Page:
Last week, the Environmental Integrity Project released its report on environmental enforcement during the first six months of the Trump administration. The Environmental Integrity Project, a nonprofit, nonpartisan group founded by former enforcement attorneys at EPA, found that civil penalties are down 60% on average compared to past administrations.

The Environmental Integrity Project reviewed civil cases referred to the Justice Department from EPA, with the exception of Superfund cases. Looking at consent decrees lodged in federal court between January 21 and July 31, 2017, the Justice Department lodged 26 civil cases with an aggregate total of $12 million in penalties to resolve violations under environmental laws. During the same time period of the first term of Presidents Barack Obama, George W. Bush and Bill Clinton, the Justice Department lodged a total of 34, 31 and 45 cases, respectively, with $36 million, $30 million and $25 million in penalties. Estimates of the value of injunctive relief in the cases, such as pollution controls, also showed significant reductions from prior administrations.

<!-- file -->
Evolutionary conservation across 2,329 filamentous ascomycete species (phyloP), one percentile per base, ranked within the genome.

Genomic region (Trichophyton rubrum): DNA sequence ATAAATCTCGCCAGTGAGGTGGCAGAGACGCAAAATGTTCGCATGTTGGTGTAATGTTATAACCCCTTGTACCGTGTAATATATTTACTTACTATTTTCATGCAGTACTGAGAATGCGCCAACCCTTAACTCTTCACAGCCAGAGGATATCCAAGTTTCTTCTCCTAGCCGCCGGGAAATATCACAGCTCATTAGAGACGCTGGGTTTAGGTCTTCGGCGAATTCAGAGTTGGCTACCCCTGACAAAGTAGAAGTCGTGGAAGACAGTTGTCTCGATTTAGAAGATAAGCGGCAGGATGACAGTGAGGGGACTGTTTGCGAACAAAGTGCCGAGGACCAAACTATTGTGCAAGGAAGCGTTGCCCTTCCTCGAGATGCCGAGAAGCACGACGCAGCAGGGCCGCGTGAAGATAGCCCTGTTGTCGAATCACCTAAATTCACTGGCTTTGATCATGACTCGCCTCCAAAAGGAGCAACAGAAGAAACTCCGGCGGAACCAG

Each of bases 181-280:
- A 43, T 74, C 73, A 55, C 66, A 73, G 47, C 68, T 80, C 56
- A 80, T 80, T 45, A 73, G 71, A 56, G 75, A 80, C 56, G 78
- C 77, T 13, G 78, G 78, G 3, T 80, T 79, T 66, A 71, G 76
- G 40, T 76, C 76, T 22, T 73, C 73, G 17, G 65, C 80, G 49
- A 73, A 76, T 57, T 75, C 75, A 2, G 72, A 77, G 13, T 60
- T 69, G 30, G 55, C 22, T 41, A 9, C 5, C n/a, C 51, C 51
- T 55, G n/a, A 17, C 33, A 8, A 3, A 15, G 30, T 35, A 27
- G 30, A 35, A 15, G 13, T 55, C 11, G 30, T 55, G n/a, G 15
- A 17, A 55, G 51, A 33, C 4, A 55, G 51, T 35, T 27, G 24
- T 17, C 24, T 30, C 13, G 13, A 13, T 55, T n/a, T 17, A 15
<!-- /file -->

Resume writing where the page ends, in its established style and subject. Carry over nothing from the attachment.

What It Means

Caution should be taken in drawing conclusions about longer trends from the limited sample, but the first six months show EPA pursuing less enforcement actions with smaller fines. With the Trump Administration proposing to cut EPA’s budget by over 30% and Secretary Pruitt planning to shrink its workforce, it seems unlikely for this trend to reverse. Polluters aren’t totally off the hook, however. States may step up enforcement activity to fill the void. With environmental NGOs receiving unprecedented levels of donations since the election, they may also have the resources they need to step up citizens’ suit litigation in the Trump era.